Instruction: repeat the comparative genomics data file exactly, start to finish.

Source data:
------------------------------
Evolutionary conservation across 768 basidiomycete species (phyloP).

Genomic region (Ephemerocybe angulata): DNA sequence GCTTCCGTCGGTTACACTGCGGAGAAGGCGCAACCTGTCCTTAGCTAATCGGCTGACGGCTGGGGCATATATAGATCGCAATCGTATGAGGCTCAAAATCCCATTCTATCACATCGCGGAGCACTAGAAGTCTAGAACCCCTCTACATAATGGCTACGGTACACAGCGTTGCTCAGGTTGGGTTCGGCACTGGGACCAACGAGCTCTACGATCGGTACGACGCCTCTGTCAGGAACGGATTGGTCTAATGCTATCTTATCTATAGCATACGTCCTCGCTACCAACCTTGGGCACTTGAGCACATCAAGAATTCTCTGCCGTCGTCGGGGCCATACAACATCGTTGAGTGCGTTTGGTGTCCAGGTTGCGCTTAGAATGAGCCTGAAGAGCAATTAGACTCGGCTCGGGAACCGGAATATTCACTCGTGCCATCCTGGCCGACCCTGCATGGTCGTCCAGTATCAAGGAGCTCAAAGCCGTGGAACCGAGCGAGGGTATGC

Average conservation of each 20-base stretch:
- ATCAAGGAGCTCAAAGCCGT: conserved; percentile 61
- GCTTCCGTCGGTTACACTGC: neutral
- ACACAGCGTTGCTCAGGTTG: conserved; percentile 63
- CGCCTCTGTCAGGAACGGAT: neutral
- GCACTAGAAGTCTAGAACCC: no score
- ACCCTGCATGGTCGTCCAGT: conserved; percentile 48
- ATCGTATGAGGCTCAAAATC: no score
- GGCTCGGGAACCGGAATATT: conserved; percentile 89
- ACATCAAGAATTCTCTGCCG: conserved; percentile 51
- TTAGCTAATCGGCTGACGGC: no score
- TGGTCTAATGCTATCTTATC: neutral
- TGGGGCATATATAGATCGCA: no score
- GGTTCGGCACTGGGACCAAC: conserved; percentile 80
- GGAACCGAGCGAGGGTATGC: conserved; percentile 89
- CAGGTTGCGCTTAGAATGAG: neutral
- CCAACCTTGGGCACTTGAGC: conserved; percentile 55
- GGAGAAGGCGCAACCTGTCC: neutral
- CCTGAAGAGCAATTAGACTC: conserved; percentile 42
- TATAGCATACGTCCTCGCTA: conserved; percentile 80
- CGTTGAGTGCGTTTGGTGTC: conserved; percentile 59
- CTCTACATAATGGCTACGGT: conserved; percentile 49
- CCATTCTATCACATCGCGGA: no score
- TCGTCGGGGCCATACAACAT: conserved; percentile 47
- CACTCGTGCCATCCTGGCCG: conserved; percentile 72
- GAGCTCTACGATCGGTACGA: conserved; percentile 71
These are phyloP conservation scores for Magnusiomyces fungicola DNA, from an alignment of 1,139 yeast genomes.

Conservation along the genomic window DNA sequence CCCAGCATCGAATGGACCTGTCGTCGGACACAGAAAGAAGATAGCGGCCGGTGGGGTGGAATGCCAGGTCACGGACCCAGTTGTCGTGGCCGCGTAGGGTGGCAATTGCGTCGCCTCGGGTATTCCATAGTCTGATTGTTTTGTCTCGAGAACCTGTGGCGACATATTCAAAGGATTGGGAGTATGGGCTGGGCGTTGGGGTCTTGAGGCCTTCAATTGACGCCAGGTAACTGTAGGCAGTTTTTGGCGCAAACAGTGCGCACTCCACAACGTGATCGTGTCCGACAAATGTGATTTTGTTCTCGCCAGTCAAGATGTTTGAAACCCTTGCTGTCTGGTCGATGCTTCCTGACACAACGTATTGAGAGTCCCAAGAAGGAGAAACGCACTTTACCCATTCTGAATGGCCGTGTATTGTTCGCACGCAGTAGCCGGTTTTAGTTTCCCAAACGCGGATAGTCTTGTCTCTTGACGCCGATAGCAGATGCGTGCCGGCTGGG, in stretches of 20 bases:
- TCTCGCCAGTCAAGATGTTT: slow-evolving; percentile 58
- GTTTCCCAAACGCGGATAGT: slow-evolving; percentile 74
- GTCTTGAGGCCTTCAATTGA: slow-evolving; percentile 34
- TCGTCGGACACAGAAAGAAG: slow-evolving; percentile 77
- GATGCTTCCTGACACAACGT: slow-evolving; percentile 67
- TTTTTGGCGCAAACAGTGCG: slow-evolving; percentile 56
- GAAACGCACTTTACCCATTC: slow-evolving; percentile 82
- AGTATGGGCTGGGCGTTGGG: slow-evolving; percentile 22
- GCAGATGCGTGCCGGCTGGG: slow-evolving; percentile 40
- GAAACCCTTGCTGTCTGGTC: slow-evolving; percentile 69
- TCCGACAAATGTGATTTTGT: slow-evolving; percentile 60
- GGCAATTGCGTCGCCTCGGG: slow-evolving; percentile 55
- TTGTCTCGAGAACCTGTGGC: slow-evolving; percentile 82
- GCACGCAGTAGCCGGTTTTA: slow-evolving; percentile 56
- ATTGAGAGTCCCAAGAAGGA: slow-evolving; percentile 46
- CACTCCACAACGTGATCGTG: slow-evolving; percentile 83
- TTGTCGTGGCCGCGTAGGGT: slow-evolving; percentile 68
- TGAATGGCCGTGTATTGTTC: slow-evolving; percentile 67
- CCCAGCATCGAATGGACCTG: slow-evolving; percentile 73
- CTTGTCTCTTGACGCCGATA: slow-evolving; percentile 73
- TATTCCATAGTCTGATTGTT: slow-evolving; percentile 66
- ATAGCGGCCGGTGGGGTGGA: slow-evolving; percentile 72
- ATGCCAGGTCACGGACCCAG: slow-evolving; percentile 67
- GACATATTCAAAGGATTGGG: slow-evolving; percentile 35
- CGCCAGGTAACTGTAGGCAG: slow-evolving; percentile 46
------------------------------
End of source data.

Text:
Evolutionary conservation across 768 basidiomycete species (phyloP).

Genomic region (Ephemerocybe angulata): DNA sequence GCTTCCGTCGGTTACACTGCGGAGAAGGCGCAACCTGTCCTTAGCTAATCGGCTGACGGCTGGGGCATATATAGATCGCAATCGTATGAGGCTCAAAATCCCATTCTATCACATCGCGGAGCACTAGAAGTCTAGAACCCCTCTACATAATGGCTACGGTACACAGCGTTGCTCAGGTTGGGTTCGGCACTGGGACCAACGAGCTCTACGATCGGTACGACGCCTCTGTCAGGAACGGATTGGTCTAATGCTATCTTATCTATAGCATACGTCCTCGCTACCAACCTTGGGCACTTGAGCACATCAAGAATTCTCTGCCGTCGTCGGGGCCATACAACATCGTTGAGTGCGTTTGGTGTCCAGGTTGCGCTTAGAATGAGCCTGAAGAGCAATTAGACTCGGCTCGGGAACCGGAATATTCACTCGTGCCATCCTGGCCGACCCTGCATGGTCGTCCAGTATCAAGGAGCTCAAAGCCGTGGAACCGAGCGAGGGTATGC

Average conservation of each 20-base stretch:
- ATCAAGGAGCTCAAAGCCGT: conserved; percentile 61
- GCTTCCGTCGGTTACACTGC: neutral
- ACACAGCGTTGCTCAGGTTG: conserved; percentile 63
- CGCCTCTGTCAGGAACGGAT: neutral
- GCACTAGAAGTCTAGAACCC: no score
- ACCCTGCATGGTCGTCCAGT: conserved; percentile 48
- ATCGTATGAGGCTCAAAATC: no score
- GGCTCGGGAACCGGAATATT: conserved; percentile 89
- ACATCAAGAATTCTCTGCCG: conserved; percentile 51
- TTAGCTAATCGGCTGACGGC: no score
- TGGTCTAATGCTATCTTATC: neutral
- TGGGGCATATATAGATCGCA: no score
- GGTTCGGCACTGGGACCAAC: conserved; percentile 80
- GGAACCGAGCGAGGGTATGC: conserved; percentile 89
- CAGGTTGCGCTTAGAATGAG: neutral
- CCAACCTTGGGCACTTGAGC: conserved; percentile 55
- GGAGAAGGCGCAACCTGTCC: neutral
- CCTGAAGAGCAATTAGACTC: conserved; percentile 42
- TATAGCATACGTCCTCGCTA: conserved; percentile 80
- CGTTGAGTGCGTTTGGTGTC: conserved; percentile 59
- CTCTACATAATGGCTACGGT: conserved; percentile 49
- CCATTCTATCACATCGCGGA: no score
- TCGTCGGGGCCATACAACAT: conserved; percentile 47
- CACTCGTGCCATCCTGGCCG: conserved; percentile 72
- GAGCTCTACGATCGGTACGA: conserved; percentile 71
These are phyloP conservation scores for Magnusiomyces fungicola DNA, from an alignment of 1,139 yeast genomes.

Conservation along the genomic window DNA sequence CCCAGCATCGAATGGACCTGTCGTCGGACACAGAAAGAAGATAGCGGCCGGTGGGGTGGAATGCCAGGTCACGGACCCAGTTGTCGTGGCCGCGTAGGGTGGCAATTGCGTCGCCTCGGGTATTCCATAGTCTGATTGTTTTGTCTCGAGAACCTGTGGCGACATATTCAAAGGATTGGGAGTATGGGCTGGGCGTTGGGGTCTTGAGGCCTTCAATTGACGCCAGGTAACTGTAGGCAGTTTTTGGCGCAAACAGTGCGCACTCCACAACGTGATCGTGTCCGACAAATGTGATTTTGTTCTCGCCAGTCAAGATGTTTGAAACCCTTGCTGTCTGGTCGATGCTTCCTGACACAACGTATTGAGAGTCCCAAGAAGGAGAAACGCACTTTACCCATTCTGAATGGCCGTGTATTGTTCGCACGCAGTAGCCGGTTTTAGTTTCCCAAACGCGGATAGTCTTGTCTCTTGACGCCGATAGCAGATGCGTGCCGGCTGGG, in stretches of 20 bases:
- TCTCGCCAGTCAAGATGTTT: slow-evolving; percentile 58
- GTTTCCCAAACGCGGATAGT: slow-evolving; percentile 74
- GTCTTGAGGCCTTCAATTGA: slow-evolving; percentile 34
- TCGTCGGACACAGAAAGAAG: slow-evolving; percentile 77
- GATGCTTCCTGACACAACGT: slow-evolving; percentile 67
- TTTTTGGCGCAAACAGTGCG: slow-evolving; percentile 56
- GAAACGCACTTTACCCATTC: slow-evolving; percentile 82
- AGTATGGGCTGGGCGTTGGG: slow-evolving; percentile 22
- GCAGATGCGTGCCGGCTGGG: slow-evolving; percentile 40
- GAAACCCTTGCTGTCTGGTC: slow-evolving; percentile 69
- TCCGACAAATGTGATTTTGT: slow-evolving; percentile 60
- GGCAATTGCGTCGCCTCGGG: slow-evolving; percentile 55
- TTGTCTCGAGAACCTGTGGC: slow-evolving; percentile 82
- GCACGCAGTAGCCGGTTTTA: slow-evolving; percentile 56
- ATTGAGAGTCCCAAGAAGGA: slow-evolving; percentile 46
- CACTCCACAACGTGATCGTG: slow-evolving; percentile 83
- TTGTCGTGGCCGCGTAGGGT: slow-evolving; percentile 68
- TGAATGGCCGTGTATTGTTC: slow-evolving; percentile 67
- CCCAGCATCGAATGGACCTG: slow-evolving; percentile 73
- CTTGTCTCTTGACGCCGATA: slow-evolving; percentile 73
- TATTCCATAGTCTGATTGTT: slow-evolving; percentile 66
- ATAGCGGCCGGTGGGGTGGA: slow-evolving; percentile 72
- ATGCCAGGTCACGGACCCAG: slow-evolving; percentile 67
- GACATATTCAAAGGATTGGG: slow-evolving; percentile 35
- CGCCAGGTAACTGTAGGCAG: slow-evolving; percentile 46